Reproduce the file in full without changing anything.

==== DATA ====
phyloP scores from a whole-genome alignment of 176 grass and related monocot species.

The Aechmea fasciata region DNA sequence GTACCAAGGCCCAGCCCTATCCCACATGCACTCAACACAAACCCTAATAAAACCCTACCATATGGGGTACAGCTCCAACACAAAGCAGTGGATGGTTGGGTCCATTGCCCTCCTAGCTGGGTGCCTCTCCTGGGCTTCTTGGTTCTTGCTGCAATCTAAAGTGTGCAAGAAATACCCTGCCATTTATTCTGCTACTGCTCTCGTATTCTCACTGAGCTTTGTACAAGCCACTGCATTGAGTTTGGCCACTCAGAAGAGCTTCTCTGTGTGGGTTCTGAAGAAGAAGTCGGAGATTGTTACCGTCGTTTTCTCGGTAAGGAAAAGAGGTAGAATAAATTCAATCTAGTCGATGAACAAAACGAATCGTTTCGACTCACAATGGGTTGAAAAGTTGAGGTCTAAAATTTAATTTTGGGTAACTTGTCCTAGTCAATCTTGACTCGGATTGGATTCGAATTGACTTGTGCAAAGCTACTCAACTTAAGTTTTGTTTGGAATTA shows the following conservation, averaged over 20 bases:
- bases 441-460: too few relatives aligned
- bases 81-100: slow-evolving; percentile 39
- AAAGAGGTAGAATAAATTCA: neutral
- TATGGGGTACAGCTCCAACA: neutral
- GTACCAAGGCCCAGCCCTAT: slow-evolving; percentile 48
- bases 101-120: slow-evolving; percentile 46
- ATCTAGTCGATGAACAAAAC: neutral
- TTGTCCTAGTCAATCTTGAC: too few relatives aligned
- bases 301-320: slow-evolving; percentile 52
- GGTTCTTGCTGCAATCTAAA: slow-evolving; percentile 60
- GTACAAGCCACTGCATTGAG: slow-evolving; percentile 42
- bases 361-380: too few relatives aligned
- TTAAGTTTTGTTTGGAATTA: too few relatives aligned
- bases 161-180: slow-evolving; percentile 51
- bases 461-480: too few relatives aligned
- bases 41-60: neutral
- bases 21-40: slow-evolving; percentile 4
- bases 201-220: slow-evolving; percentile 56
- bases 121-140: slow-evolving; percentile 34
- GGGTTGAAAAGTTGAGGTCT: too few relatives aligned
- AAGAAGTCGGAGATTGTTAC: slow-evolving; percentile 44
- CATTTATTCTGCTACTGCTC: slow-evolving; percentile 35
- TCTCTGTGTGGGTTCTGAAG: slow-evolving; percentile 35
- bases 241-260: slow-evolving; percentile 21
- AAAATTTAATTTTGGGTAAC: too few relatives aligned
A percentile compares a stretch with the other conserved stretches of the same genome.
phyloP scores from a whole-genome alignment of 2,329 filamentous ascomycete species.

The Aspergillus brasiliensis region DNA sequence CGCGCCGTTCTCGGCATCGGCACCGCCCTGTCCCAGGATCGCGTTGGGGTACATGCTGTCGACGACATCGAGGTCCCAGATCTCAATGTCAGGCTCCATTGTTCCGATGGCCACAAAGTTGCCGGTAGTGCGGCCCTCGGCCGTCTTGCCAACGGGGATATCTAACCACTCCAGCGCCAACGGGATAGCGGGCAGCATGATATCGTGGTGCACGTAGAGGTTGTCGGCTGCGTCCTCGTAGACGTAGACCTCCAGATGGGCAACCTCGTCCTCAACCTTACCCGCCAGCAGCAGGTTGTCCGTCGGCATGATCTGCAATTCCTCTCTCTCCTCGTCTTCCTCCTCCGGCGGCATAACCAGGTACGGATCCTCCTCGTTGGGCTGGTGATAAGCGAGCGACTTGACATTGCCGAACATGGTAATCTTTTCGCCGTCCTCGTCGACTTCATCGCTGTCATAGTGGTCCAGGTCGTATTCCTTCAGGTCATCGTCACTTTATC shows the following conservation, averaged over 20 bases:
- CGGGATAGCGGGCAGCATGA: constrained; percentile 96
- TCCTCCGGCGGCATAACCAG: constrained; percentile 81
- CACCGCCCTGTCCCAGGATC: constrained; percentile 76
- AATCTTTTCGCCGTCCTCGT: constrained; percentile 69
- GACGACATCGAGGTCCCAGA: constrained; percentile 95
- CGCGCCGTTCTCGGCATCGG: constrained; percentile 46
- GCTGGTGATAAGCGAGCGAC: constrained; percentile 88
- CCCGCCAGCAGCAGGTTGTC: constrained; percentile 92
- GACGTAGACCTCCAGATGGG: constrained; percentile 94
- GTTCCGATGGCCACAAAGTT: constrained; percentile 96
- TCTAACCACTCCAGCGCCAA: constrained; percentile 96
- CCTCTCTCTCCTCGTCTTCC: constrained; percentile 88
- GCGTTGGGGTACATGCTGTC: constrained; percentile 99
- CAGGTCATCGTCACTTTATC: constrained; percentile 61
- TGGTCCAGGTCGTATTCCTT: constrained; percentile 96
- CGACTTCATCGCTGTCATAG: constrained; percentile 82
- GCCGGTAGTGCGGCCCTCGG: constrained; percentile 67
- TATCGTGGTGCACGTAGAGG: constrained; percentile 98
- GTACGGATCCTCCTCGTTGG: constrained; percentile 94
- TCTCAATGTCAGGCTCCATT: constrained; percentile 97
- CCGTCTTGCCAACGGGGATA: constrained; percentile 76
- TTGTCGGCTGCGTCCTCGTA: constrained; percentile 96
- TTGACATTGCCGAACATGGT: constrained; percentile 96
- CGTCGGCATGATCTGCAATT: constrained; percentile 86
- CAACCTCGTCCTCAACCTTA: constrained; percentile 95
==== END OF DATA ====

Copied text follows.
phyloP scores from a whole-genome alignment of 176 grass and related monocot species.

The Aechmea fasciata region DNA sequence GTACCAAGGCCCAGCCCTATCCCACATGCACTCAACACAAACCCTAATAAAACCCTACCATATGGGGTACAGCTCCAACACAAAGCAGTGGATGGTTGGGTCCATTGCCCTCCTAGCTGGGTGCCTCTCCTGGGCTTCTTGGTTCTTGCTGCAATCTAAAGTGTGCAAGAAATACCCTGCCATTTATTCTGCTACTGCTCTCGTATTCTCACTGAGCTTTGTACAAGCCACTGCATTGAGTTTGGCCACTCAGAAGAGCTTCTCTGTGTGGGTTCTGAAGAAGAAGTCGGAGATTGTTACCGTCGTTTTCTCGGTAAGGAAAAGAGGTAGAATAAATTCAATCTAGTCGATGAACAAAACGAATCGTTTCGACTCACAATGGGTTGAAAAGTTGAGGTCTAAAATTTAATTTTGGGTAACTTGTCCTAGTCAATCTTGACTCGGATTGGATTCGAATTGACTTGTGCAAAGCTACTCAACTTAAGTTTTGTTTGGAATTA shows the following conservation, averaged over 20 bases:
- bases 441-460: too few relatives aligned
- bases 81-100: slow-evolving; percentile 39
- AAAGAGGTAGAATAAATTCA: neutral
- TATGGGGTACAGCTCCAACA: neutral
- GTACCAAGGCCCAGCCCTAT: slow-evolving; percentile 48
- bases 101-120: slow-evolving; percentile 46
- ATCTAGTCGATGAACAAAAC: neutral
- TTGTCCTAGTCAATCTTGAC: too few relatives aligned
- bases 301-320: slow-evolving; percentile 52
- GGTTCTTGCTGCAATCTAAA: slow-evolving; percentile 60
- GTACAAGCCACTGCATTGAG: slow-evolving; percentile 42
- bases 361-380: too few relatives aligned
- TTAAGTTTTGTTTGGAATTA: too few relatives aligned
- bases 161-180: slow-evolving; percentile 51
- bases 461-480: too few relatives aligned
- bases 41-60: neutral
- bases 21-40: slow-evolving; percentile 4
- bases 201-220: slow-evolving; percentile 56
- bases 121-140: slow-evolving; percentile 34
- GGGTTGAAAAGTTGAGGTCT: too few relatives aligned
- AAGAAGTCGGAGATTGTTAC: slow-evolving; percentile 44
- CATTTATTCTGCTACTGCTC: slow-evolving; percentile 35
- TCTCTGTGTGGGTTCTGAAG: slow-evolving; percentile 35
- bases 241-260: slow-evolving; percentile 21
- AAAATTTAATTTTGGGTAAC: too few relatives aligned
A percentile compares a stretch with the other conserved stretches of the same genome.
phyloP scores from a whole-genome alignment of 2,329 filamentous ascomycete species.

The Aspergillus brasiliensis region DNA sequence CGCGCCGTTCTCGGCATCGGCACCGCCCTGTCCCAGGATCGCGTTGGGGTACATGCTGTCGACGACATCGAGGTCCCAGATCTCAATGTCAGGCTCCATTGTTCCGATGGCCACAAAGTTGCCGGTAGTGCGGCCCTCGGCCGTCTTGCCAACGGGGATATCTAACCACTCCAGCGCCAACGGGATAGCGGGCAGCATGATATCGTGGTGCACGTAGAGGTTGTCGGCTGCGTCCTCGTAGACGTAGACCTCCAGATGGGCAACCTCGTCCTCAACCTTACCCGCCAGCAGCAGGTTGTCCGTCGGCATGATCTGCAATTCCTCTCTCTCCTCGTCTTCCTCCTCCGGCGGCATAACCAGGTACGGATCCTCCTCGTTGGGCTGGTGATAAGCGAGCGACTTGACATTGCCGAACATGGTAATCTTTTCGCCGTCCTCGTCGACTTCATCGCTGTCATAGTGGTCCAGGTCGTATTCCTTCAGGTCATCGTCACTTTATC shows the following conservation, averaged over 20 bases:
- CGGGATAGCGGGCAGCATGA: constrained; percentile 96
- TCCTCCGGCGGCATAACCAG: constrained; percentile 81
- CACCGCCCTGTCCCAGGATC: constrained; percentile 76
- AATCTTTTCGCCGTCCTCGT: constrained; percentile 69
- GACGACATCGAGGTCCCAGA: constrained; percentile 95
- CGCGCCGTTCTCGGCATCGG: constrained; percentile 46
- GCTGGTGATAAGCGAGCGAC: constrained; percentile 88
- CCCGCCAGCAGCAGGTTGTC: constrained; percentile 92
- GACGTAGACCTCCAGATGGG: constrained; percentile 94
- GTTCCGATGGCCACAAAGTT: constrained; percentile 96
- TCTAACCACTCCAGCGCCAA: constrained; percentile 96
- CCTCTCTCTCCTCGTCTTCC: constrained; percentile 88
- GCGTTGGGGTACATGCTGTC: constrained; percentile 99
- CAGGTCATCGTCACTTTATC: constrained; percentile 61
- TGGTCCAGGTCGTATTCCTT: constrained; percentile 96
- CGACTTCATCGCTGTCATAG: constrained; percentile 82
- GCCGGTAGTGCGGCCCTCGG: constrained; percentile 67
- TATCGTGGTGCACGTAGAGG: constrained; percentile 98
- GTACGGATCCTCCTCGTTGG: constrained; percentile 94
- TCTCAATGTCAGGCTCCATT: constrained; percentile 97
- CCGTCTTGCCAACGGGGATA: constrained; percentile 76
- TTGTCGGCTGCGTCCTCGTA: constrained; percentile 96
- TTGACATTGCCGAACATGGT: constrained; percentile 96
- CGTCGGCATGATCTGCAATT: constrained; percentile 86
- CAACCTCGTCCTCAACCTTA: constrained; percentile 95